A quarter of Medicare dollars are spent on patients who are in the final year of their lives, according to the Center for Medicare & Medicaid Services. In a Tuesday afternoon break-out session during Hospital of Tomorrow titled "Fixing End-of-Life Care," experts discussed how patients could live well during their final days or months, and how health care professionals could intervene in ways outside the hospital. They concluded that people prefer a life that has greater quality over one that is longer.
Speakers included Diane Meier, director for the Center to advance Palliative Care at the Icahn School of Medicine for Mount Sinai; Scott Shreve, D.O. for the U.S. Department of Veterans Affairs and Lebanon VA Medical Center; and Daniel Hoefer, chief medical officer for SharpHospiceCare. Anne McGrath, managing editor for U.S. News, moderated the session. Here are the highlights:
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The United States has the lowest support of social care than any other nation on earth, Meier said. In Denmark, for example, spending on social programs is 2.5 to 1. In the United States it is 0.8 to 1. Part of the problem with end-of-life care is that we do not have social support, she added.
Depression is the greatest independent predictor of mortality, Meier said. If you are depressed you will die significantly sooner, regardless of whether you have heart disease, dementia, emphysema, etc. "It is a poor prognosis," she said.
More veterans die in hospice beds than anywhere else, according to Shreve.
"The VA, with its electronic medical record can go out proactively ... and start offering palliative care," Shreve said. Palliative care is short-term, end-of-life care that serves to relieve pain and put patients at ease psychologically.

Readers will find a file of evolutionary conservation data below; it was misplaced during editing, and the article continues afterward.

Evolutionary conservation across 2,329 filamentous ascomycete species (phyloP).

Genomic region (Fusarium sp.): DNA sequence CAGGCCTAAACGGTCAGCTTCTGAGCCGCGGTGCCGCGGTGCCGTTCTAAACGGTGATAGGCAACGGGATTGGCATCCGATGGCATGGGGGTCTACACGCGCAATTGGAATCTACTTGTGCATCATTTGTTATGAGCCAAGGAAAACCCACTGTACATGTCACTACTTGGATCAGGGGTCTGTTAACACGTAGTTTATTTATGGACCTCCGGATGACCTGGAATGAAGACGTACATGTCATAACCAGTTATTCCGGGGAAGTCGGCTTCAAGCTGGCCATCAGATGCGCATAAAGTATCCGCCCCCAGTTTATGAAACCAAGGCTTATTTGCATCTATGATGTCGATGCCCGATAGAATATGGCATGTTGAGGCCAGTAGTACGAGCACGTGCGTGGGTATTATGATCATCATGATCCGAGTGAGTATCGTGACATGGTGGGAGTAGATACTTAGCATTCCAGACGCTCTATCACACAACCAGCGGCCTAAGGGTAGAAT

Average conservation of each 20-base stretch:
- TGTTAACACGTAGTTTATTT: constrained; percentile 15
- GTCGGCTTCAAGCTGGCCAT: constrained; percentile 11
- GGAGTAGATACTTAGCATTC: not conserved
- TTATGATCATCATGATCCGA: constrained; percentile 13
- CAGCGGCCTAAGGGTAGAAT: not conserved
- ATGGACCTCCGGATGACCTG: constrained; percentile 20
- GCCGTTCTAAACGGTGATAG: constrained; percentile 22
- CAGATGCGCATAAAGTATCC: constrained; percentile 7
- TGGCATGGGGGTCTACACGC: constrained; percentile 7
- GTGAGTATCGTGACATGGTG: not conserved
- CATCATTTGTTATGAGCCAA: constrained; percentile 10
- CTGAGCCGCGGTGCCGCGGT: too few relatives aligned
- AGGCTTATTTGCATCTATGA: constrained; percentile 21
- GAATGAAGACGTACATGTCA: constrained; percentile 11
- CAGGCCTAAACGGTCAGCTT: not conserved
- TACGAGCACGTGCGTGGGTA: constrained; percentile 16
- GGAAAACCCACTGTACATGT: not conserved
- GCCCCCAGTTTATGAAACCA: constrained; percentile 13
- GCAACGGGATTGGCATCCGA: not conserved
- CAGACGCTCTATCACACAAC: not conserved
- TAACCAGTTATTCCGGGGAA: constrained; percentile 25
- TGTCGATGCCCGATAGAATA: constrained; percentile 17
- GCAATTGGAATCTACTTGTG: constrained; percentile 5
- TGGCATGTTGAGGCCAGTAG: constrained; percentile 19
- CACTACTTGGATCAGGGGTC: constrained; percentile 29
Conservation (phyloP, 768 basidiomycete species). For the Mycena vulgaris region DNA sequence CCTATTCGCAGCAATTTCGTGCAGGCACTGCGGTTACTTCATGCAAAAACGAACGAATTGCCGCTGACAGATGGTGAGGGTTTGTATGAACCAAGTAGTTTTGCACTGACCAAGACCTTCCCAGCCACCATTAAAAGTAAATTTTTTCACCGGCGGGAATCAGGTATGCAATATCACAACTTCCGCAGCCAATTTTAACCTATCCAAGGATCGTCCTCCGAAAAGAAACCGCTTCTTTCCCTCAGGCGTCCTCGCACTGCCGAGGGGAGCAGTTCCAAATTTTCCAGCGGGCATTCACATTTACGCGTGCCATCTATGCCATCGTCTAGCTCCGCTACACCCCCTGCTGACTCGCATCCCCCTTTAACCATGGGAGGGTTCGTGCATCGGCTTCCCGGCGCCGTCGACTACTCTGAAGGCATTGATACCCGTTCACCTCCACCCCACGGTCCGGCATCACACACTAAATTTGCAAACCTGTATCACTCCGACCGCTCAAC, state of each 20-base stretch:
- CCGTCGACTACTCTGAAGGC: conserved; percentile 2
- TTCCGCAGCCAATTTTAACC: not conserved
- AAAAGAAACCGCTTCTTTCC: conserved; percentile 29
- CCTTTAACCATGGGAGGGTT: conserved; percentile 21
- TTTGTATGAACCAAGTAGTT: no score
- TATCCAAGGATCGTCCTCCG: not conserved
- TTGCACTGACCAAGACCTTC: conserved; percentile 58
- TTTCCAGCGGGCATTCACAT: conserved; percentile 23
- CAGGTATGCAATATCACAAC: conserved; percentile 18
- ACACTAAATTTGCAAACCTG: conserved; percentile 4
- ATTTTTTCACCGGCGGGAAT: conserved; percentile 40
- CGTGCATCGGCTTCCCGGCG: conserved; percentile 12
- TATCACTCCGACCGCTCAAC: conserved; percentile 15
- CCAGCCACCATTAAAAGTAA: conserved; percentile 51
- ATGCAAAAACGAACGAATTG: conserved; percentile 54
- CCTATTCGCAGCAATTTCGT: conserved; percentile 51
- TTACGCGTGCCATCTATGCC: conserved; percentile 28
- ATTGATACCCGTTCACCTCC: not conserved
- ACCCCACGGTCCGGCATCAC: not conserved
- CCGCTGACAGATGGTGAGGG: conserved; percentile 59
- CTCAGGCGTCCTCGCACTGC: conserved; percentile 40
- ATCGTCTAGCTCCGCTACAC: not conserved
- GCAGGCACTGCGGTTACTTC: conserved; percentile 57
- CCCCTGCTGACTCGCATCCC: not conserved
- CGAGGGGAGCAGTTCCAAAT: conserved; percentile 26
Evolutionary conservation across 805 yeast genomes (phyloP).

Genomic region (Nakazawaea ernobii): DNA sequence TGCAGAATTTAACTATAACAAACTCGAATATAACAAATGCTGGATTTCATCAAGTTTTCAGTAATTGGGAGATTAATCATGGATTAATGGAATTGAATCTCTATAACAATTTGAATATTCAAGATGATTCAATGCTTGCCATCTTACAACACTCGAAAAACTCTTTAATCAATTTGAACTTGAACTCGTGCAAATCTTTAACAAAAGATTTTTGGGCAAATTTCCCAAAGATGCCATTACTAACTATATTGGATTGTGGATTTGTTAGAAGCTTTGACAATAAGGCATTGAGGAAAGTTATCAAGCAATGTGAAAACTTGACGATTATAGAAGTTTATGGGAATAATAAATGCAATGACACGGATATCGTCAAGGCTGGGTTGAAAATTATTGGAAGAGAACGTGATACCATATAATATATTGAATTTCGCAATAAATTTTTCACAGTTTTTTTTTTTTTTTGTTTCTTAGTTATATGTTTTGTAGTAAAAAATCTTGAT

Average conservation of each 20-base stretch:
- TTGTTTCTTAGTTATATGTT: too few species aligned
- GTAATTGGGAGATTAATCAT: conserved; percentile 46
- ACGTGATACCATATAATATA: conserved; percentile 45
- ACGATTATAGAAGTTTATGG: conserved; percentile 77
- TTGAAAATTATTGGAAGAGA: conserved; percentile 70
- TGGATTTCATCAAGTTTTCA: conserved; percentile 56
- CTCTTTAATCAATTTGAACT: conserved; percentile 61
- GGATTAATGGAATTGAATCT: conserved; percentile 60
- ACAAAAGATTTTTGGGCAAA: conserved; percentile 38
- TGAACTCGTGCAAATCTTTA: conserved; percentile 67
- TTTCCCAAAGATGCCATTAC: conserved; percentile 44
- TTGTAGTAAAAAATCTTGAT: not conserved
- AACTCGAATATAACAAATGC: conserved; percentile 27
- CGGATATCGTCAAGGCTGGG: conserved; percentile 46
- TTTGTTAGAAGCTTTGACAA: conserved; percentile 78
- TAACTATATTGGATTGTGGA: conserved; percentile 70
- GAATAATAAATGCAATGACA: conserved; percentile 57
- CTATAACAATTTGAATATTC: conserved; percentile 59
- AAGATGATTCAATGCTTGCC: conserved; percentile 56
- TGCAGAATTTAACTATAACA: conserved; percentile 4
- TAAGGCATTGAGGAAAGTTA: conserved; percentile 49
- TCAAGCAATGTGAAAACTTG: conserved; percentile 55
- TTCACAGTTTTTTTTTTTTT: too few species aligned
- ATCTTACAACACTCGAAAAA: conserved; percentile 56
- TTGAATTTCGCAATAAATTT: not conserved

The problem with giving a hip replacement to a patient who is very elderly is that they are at high risk of developing hospital-induced delirium, Hoefer said.
Before you need palliative services, the American health care system needs to have discussions with the individual over whether that person wants those services in the fist place, Hoefer said. "Our health care system is still based on a reactive model of reimbursement," he said.
There should not be hospital readmissions for patients with chronic care, Hoefer said. The problem with the current reimbursement model, he said, is that health care organizations do not get reimbursed if people do not keep showing up.
Most health care practitioners were not taught how to have a conversation about end-of-life care that is based on what is most important to the family, Meier said. They try to avoid talking about death rather than talking about the quality of life during end-of-life care. This model, though it might make sense, isn't a part of the United States' health care model because most of health care is still based on fee-for-service care, she said. Some members of the audience said they often found many patients would rather extend their lives, however, even if they might have an extremely low chance of survival.
Experts tried to shift the conversation about end-of-life care toward how to improve people's quality of life, to make patients comfortable during their final days or months in a way in which they no longer live in fear. Patients prefer to talk about what their goals are in their lives, such as reaching the birth of a grandchild or living long enough to see a daughter's wedding, experts agreed. They may choose to focus on managing their pain rather than deciding to undergo a particular procedure in which death is highly probable, Hoefer said.
Corrected on : Corrected, 11/15/13: In an earlier version of this article, a quote was incorrectly attributed to Dr. Diane Meier of Mount Sinai Hospital. The quote has been removed.